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Lord Byron (1788–1824).  Poetry of Byron.  1881.
 
II. Descriptive and Narrative
Italy
 
(Childe Harold, Canto iv. Stanzas 42–47.)

  ITALIA! oh Italia! thou who hast
  The fatal gift of beauty, which became
  A funeral dower of present woes and past,
  On thy sweet brow is sorrow plough’d by shame,
  And annals graved in characters of flame.        5
  Oh, God! that thou wert in thy nakedness
  Less lovely or more powerful, and couldst claim
  Thy right, and awe the robbers back, who press
To shed thy blood, and drink the tears of thy distress;
 
  Then might’st thou more appal; or, less desired,        10
  Be homely and be peaceful, undeplored
  For thy destructive charms; then, still untired,
  Would not be seen the armed torrents pour’d
  Down the deep Alps; nor would the hostile horde
  Of many-nation’d spoilers from the Po        15
  Quaff blood and water; nor the stranger’s sword
  Be thy sad weapon of defence, and so,
Victor or vanquish’d, thou the slave of friend or foe
 
  Wandering in youth, I traced the path of him, 1
  The Roman friend of Rome’s least-mortal mind,        20
  The friend of Tully: as my bark did skim
  The bright blue waters with a fanning wind,
  Came Megara before me, and behind
  Ægina lay, Piræus on the right,
  And Corinth on the left; I lay reclined        25
  Along the prow, and saw all these unite
In ruin, even as he had seen the desolate sight;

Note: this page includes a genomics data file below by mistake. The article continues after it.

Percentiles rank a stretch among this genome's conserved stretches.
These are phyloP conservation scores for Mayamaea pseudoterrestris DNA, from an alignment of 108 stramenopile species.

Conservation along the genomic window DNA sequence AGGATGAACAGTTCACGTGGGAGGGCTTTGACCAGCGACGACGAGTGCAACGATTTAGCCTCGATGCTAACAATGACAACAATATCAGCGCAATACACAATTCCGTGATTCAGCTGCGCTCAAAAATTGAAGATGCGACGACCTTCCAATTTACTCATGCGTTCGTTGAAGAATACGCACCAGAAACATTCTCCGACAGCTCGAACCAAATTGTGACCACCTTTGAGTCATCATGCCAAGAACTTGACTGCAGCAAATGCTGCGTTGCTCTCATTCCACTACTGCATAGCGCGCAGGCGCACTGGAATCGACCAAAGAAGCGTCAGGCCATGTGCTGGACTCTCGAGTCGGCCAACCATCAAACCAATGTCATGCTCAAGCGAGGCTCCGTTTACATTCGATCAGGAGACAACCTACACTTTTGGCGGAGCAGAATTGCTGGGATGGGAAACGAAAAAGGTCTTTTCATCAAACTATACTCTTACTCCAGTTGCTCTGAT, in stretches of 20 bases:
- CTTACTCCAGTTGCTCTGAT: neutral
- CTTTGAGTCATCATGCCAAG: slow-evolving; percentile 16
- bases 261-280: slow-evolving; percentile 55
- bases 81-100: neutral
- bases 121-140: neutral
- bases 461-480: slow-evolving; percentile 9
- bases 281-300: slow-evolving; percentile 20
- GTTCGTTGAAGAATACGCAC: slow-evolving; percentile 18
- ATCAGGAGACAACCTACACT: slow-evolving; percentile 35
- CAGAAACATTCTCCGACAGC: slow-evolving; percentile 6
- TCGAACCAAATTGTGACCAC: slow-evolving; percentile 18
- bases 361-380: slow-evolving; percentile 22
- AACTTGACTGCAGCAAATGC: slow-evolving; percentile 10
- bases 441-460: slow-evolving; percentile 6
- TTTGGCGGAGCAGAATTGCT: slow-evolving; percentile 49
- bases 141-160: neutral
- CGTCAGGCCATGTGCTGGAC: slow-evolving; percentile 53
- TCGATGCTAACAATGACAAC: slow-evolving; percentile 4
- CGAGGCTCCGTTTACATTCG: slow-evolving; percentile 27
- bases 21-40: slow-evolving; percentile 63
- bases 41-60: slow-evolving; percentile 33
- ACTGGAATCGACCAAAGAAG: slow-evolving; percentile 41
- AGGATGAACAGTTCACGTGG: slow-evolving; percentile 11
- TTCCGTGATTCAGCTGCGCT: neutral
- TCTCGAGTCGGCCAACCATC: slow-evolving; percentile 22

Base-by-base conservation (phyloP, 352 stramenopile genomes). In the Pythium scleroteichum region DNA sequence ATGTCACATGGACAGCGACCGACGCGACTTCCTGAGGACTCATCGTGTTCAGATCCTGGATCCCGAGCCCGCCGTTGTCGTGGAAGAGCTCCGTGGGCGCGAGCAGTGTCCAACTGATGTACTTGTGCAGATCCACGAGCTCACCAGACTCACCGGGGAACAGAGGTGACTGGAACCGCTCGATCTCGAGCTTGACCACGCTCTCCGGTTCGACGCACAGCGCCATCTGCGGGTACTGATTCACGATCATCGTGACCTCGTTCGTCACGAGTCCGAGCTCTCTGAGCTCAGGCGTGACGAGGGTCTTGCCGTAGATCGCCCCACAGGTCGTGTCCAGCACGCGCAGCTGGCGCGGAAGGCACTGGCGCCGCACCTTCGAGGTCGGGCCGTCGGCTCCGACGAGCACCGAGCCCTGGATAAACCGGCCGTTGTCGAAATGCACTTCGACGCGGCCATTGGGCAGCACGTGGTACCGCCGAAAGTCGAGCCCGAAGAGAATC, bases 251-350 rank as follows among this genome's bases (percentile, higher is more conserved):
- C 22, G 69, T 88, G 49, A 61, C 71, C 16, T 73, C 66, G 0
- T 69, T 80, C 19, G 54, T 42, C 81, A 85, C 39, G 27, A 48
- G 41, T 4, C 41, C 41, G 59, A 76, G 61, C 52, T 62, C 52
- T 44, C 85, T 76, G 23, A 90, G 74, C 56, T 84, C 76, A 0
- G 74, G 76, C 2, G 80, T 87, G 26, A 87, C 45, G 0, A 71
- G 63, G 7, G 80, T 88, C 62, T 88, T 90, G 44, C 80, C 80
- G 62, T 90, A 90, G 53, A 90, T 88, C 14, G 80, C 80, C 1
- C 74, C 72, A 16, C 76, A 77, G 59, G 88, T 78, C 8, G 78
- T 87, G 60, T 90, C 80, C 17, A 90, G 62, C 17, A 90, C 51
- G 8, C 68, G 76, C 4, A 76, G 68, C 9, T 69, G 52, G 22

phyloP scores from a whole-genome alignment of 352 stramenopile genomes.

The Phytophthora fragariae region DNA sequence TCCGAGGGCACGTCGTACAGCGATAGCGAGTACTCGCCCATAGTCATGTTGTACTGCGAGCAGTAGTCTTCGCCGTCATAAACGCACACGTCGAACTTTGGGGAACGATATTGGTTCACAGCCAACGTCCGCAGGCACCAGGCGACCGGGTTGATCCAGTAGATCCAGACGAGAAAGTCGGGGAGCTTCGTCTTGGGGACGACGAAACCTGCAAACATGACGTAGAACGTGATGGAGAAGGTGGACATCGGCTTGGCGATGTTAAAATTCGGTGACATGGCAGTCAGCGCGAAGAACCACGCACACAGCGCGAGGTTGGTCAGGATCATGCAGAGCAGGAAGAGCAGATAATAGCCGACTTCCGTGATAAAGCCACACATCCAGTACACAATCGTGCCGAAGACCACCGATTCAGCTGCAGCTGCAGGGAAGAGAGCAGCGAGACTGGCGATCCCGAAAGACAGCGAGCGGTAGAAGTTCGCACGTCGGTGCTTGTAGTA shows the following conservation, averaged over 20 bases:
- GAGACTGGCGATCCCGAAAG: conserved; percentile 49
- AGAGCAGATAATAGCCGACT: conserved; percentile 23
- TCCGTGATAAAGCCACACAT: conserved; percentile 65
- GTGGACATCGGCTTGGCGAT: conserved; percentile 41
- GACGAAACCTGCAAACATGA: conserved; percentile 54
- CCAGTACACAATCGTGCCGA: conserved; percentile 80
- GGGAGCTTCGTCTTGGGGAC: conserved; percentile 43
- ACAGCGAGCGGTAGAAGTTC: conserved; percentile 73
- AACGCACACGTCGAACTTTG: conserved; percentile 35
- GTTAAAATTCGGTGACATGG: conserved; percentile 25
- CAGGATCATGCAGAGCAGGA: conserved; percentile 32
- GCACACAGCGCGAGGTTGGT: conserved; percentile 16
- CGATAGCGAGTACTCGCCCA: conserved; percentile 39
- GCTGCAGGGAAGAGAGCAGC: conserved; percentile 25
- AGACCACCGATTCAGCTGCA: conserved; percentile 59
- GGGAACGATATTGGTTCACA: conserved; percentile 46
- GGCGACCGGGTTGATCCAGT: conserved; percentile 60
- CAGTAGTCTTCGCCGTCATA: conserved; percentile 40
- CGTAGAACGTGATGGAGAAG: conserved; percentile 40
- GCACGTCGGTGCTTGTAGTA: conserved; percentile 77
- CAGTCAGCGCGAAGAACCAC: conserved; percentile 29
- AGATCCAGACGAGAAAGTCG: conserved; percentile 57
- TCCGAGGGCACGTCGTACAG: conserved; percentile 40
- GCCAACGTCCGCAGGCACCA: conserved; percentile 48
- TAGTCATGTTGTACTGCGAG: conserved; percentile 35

For Time hath not rebuilt them, but uprear’d
  Barbaric dwellings on their shatter’d site,
  Which only make more mourn’d and more endear’d        30
  The few last rays of their far-scatter’d light,
  And the crush’d relics of their vanish’d might.
  The Roman saw these tombs in his own age,
  These sepulchres of cities, which excite
  Sad wonder, and his yet surviving page        35
The moral lesson bears, drawn from such pilgrimage.
 
  That page is now before me, and on mine
  His country’s ruin added to the mass
  Of perish’d states he mourn’d in their decline,
  And I in desolation: all that was        40
  Of then destruction is; and now, alas!
  Rome-Rome imperial, bows her to the storm,
  In the same dust and blackness, and we pass
  The skeleton of her Titanic form,
Wrecks of another world, whose ashes still are warm.        45
 
  Yet, Italy! through every other land
  Thy wrongs should ring, and shall, from side to side;
  Mother of Arts! as once of arms; thy hand
  Was then our guardian, and is still our guide;
  Parent of our Religion! whom the wide        50
  Nations have knelt to for the keys of heaven!
  Europe, repentant of her parricide,
  Shall yet redeem thee, and, all backward driven,
Roll the barbarian tide, and sue to be forgiven.
 
Note 1. Servius Sulpicius. See Middleton’s Cicero, vol. ii. p. 371. [back]
 
 
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